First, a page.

Pollen counts are updated daily from February 15 to November 15.
Known to most people as hay fever, allergic rhinitis is a very common medical problem affecting more than 15 percent of the population, both adults and children.
Allergic rhinitis takes two different forms: Seasonal and perennial. Symptoms of seasonal allergic rhinitis occur in spring, summer and/or early fall and are usually caused by allergic sensitivity to pollens from trees, grasses or weeds, or to airborne mold spores. Other people experience symptoms year-round, a condition called “perennial allergic rhinitis.” It’s generally caused by sensitivity to house dust, house dust mites, animal danders and/or mold spores. Underlying or hidden food allergies are considered a possible cause of perennial nasal symptoms.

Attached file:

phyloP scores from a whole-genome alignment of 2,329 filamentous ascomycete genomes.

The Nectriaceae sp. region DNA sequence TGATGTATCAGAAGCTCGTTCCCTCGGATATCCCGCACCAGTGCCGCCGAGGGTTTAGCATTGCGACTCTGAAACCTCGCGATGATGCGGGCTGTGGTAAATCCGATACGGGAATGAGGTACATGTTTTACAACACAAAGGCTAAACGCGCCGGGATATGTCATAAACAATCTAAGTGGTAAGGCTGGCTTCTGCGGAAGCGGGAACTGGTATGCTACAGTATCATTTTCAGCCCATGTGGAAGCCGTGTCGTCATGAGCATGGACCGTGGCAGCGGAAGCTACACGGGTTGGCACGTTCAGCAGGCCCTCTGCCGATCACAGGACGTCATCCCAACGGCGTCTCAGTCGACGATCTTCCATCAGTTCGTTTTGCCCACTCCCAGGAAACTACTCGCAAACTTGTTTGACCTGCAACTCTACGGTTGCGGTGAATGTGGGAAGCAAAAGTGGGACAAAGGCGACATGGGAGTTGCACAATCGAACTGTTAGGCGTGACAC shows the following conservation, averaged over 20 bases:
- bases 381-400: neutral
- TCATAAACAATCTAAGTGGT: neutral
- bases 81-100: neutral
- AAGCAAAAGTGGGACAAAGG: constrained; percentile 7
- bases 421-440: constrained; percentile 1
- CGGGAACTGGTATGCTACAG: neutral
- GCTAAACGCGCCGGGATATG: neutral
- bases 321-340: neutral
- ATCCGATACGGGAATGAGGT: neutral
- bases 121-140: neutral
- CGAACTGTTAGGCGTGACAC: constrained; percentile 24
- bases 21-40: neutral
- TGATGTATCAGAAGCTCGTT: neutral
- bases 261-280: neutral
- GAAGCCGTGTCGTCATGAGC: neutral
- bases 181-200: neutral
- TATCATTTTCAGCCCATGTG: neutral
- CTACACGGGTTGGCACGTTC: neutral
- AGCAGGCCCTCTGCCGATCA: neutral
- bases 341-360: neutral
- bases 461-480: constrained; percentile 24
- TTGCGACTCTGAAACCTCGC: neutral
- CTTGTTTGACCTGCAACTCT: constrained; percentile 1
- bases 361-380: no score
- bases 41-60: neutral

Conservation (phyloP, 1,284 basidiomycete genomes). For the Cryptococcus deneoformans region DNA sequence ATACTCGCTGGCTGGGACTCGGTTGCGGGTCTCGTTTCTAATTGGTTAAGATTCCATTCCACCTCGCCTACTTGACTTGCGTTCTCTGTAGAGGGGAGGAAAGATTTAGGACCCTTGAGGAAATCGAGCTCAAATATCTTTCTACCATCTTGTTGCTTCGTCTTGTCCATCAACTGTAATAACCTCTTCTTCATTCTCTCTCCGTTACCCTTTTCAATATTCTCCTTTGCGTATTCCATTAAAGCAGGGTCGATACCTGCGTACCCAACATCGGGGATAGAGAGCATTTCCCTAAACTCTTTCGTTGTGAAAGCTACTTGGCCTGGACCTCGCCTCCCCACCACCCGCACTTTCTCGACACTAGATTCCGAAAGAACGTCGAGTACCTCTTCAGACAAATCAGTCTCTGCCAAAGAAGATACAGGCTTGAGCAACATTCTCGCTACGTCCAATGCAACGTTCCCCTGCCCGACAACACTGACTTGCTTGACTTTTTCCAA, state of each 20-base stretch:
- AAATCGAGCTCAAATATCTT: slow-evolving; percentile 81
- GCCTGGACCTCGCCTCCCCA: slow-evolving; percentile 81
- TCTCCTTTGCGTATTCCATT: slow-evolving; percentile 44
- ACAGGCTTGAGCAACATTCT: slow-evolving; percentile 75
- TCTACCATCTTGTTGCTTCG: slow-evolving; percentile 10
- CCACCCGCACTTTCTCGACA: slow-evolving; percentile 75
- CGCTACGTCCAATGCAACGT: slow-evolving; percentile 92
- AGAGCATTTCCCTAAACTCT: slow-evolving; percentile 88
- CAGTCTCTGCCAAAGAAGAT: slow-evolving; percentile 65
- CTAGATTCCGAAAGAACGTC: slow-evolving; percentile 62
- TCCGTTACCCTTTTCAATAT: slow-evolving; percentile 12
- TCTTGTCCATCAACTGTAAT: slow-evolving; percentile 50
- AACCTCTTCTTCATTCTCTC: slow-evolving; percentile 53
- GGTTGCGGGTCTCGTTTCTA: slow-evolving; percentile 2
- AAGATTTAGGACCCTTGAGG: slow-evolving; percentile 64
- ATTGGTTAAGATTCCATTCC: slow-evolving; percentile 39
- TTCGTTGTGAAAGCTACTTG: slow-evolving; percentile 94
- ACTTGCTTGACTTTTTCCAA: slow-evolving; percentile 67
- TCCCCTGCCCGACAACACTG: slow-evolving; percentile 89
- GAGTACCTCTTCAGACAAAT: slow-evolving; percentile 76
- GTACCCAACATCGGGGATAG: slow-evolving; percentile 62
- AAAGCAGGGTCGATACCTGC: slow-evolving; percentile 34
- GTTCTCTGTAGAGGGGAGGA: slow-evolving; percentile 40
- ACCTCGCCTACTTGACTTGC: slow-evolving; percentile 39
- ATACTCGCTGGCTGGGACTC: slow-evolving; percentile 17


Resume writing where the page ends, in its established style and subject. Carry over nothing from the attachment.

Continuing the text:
Some people may experience both types of rhinities, with perennial symptoms worsening during specific pollen seasons. As will be discussed later, there are also other causes for rhinitis.